Structure and Functions of the Skin

The skin, which is also called the cutaneous membrane, forms a protective, waterproof outer covering for the whole body. The skin plays an important role in providing sensory information of the external environment so the internal environment can adjust and regulate heat , absorption, excretion and secretion.

The skin is the largest organ of the body as it covers the entire surface – an area of between 1.2 and 2 square metres and accounts for approximately 12% of our body weight.  It moulds to and moves with our body.  It is our protective layer to cover our other vital organs.  The skin has to be tough to protect us from constant chemical and physical assault yet sensitive and responsive to subtle changes in the internal and external environment.

With age and sun damage the skin will lose some of its elasticity due to lack of collagen, at which time wrinkles will appear.  The skin secretes an oily substance known as ‘sebum’ which will help to maintain the skin’s suppleness, although there are no sebaceous glands on the palms of the hand or soles of the feet.

The skin is made up of three layers called:

  • The Epidermis
  • The Dermis
  • The Subcutaneous Layer

The main layers of the skin are the epidermis which is a thin portion, followed by the deeper, thicker dermis. This is followed by further layers that lie under the skin; a fatty layer called the subcutaneous fat layer. The dermis is made up of dense connective tissue that is tough and flexible. It contains collagen and a number of structures such as, nerve fibres, blood capillaries, arrector pili muscles, sweat glands and sebaceous glands. Beneath the dermis, lies the subcutaneous fat layer which is composed of loose connective tissue. It helps to anchor the dermis to the underlying tissues and organs.

Watch this video which discusses the cells and layers of the skin you need to know. You may wish to change the playback speed as he talks pretty fast and use the captions! This video also contains some information that you may not necessarily need to know, but it is interesting to watch.


This video covers the functions of the skin:

Sensation – The skin allows us to feel and recognise pain, touch/pressure, and temperature heat and cold. It is covered in somatic sensory receptors which relay these sensations as signals to the brain.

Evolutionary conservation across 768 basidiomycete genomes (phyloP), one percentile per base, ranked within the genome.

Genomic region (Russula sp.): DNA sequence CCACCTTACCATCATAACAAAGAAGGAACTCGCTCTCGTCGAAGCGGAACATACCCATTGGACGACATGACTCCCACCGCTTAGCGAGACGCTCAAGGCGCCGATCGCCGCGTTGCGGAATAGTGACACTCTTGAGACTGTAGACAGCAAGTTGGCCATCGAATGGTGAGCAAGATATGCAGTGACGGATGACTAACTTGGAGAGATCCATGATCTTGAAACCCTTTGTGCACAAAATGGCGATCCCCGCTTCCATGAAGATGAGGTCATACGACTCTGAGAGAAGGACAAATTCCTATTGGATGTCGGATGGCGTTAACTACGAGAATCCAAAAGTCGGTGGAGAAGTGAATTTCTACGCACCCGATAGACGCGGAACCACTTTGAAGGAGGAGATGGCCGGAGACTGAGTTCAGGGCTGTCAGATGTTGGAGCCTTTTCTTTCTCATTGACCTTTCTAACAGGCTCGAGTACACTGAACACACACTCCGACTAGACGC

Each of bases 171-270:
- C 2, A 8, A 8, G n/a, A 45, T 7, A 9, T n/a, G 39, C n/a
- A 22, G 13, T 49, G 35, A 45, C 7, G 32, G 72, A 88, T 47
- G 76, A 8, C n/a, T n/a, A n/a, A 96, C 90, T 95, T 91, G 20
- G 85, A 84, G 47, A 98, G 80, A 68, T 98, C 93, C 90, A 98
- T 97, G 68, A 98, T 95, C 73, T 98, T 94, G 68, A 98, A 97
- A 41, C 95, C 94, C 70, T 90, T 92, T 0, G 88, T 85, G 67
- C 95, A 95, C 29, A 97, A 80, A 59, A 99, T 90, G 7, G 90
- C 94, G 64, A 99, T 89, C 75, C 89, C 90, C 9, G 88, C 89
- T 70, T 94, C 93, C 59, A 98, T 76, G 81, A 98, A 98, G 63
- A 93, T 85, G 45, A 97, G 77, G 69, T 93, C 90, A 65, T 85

Heat regulation – Vasoconstriction and contraction of the arrector pili muscle to preserve heat, Vasodilation and sweating (via eccrine & apocrine glands) to expel heat and cool the body

Absorption – The skin is capable of absorbing necessary substances, such as nitrogen and oxygen and some medicated creams/essential oils.

Protection – The skin helps to protect us from dehydration, microorganisms/bacteria, injury/trauma, and ultraviolet radiation/sun damage. The skin also carries proteins (keratin) and pigments (melanin). Melanin is what helps to protect against UV rays, the light sensitive pigment ensuring we are not overly damaged by the suns rays. The acid mantle is made from sweat and sebum and provides a protective barrier. The surface of skin is slightly acidic (pH4.5–5.5), which prevents harmful bacteria growing. The skin also protects it’s underlying structures.

Excretion – The skin can also expel uric acid, ammonia, urea, and excess water.  Unwanted human byproducts such as the ones listed above are released through the skin via sweat and sweat glands.

Secretion – Sebum is secreted into the hair follicles and onto the skin.   Sebum contains antibacterial substances to prevent the growth of harmful micro-organisms on the skin’s surface. It also helps to create a barrier against water loss and intake.

Vitamin D – Vitamin D is produced in the skin as a response to exposure to UVB radiation. Cholecalciferol is produced when the sun penetrates the skin, which is taken to the liver where it is made into calcidol and stored as vitamin D.